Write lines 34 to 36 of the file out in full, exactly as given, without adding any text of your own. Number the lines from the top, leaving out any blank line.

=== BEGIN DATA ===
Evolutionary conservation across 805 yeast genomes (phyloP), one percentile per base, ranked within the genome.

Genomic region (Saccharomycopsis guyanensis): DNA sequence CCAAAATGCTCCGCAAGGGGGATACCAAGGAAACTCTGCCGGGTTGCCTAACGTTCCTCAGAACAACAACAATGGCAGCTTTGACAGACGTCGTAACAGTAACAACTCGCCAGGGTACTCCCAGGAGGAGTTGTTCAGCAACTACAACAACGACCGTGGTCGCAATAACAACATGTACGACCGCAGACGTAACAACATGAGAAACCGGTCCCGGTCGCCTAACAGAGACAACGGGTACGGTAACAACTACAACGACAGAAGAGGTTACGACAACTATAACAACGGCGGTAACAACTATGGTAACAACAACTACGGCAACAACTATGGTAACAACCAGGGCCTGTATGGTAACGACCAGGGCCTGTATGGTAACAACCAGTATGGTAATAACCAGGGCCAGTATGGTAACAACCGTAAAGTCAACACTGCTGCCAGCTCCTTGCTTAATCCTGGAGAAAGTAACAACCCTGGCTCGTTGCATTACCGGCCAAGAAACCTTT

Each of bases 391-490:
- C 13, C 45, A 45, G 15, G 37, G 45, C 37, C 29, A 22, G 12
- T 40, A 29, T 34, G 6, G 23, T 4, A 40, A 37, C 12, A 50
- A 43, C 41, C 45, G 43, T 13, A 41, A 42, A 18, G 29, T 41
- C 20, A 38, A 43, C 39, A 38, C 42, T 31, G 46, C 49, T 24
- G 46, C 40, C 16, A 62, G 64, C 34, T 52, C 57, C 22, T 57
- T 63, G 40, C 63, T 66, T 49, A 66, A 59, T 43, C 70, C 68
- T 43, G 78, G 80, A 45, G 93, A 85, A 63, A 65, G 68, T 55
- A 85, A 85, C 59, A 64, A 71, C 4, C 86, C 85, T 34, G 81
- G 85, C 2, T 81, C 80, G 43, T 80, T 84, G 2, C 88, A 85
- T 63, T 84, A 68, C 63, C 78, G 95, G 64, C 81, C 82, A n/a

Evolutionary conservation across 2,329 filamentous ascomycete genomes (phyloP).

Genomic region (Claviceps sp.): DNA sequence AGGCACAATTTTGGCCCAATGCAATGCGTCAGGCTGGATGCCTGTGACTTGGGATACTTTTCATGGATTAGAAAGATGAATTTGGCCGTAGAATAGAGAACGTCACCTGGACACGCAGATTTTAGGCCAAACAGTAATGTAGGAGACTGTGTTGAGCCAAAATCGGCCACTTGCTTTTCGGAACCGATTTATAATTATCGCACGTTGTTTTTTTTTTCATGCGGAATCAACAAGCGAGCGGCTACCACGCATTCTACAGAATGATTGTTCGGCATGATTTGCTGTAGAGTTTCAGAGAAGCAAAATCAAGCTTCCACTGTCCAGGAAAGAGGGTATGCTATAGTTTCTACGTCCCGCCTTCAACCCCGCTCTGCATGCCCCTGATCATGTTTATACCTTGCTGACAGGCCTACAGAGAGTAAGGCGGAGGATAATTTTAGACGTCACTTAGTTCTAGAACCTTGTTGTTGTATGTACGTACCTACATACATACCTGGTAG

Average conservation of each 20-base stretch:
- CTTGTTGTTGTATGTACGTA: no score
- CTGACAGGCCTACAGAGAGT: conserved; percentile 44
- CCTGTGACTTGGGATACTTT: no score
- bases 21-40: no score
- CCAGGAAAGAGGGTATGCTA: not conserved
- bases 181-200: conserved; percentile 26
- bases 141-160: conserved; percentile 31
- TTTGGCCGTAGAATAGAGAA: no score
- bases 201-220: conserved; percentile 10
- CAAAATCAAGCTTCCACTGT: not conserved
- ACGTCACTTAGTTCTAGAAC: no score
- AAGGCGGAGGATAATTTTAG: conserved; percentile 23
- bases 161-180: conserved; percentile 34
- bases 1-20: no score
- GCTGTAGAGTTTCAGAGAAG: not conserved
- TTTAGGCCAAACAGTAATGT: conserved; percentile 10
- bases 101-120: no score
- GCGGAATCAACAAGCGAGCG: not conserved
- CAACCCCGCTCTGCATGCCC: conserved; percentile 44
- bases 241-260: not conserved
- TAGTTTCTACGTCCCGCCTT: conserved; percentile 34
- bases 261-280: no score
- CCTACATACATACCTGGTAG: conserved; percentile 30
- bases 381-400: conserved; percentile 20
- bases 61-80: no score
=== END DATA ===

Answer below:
- GCGGAATCAACAAGCGAGCG: not conserved
- CAACCCCGCTCTGCATGCCC: conserved; percentile 44
- bases 241-260: not conserved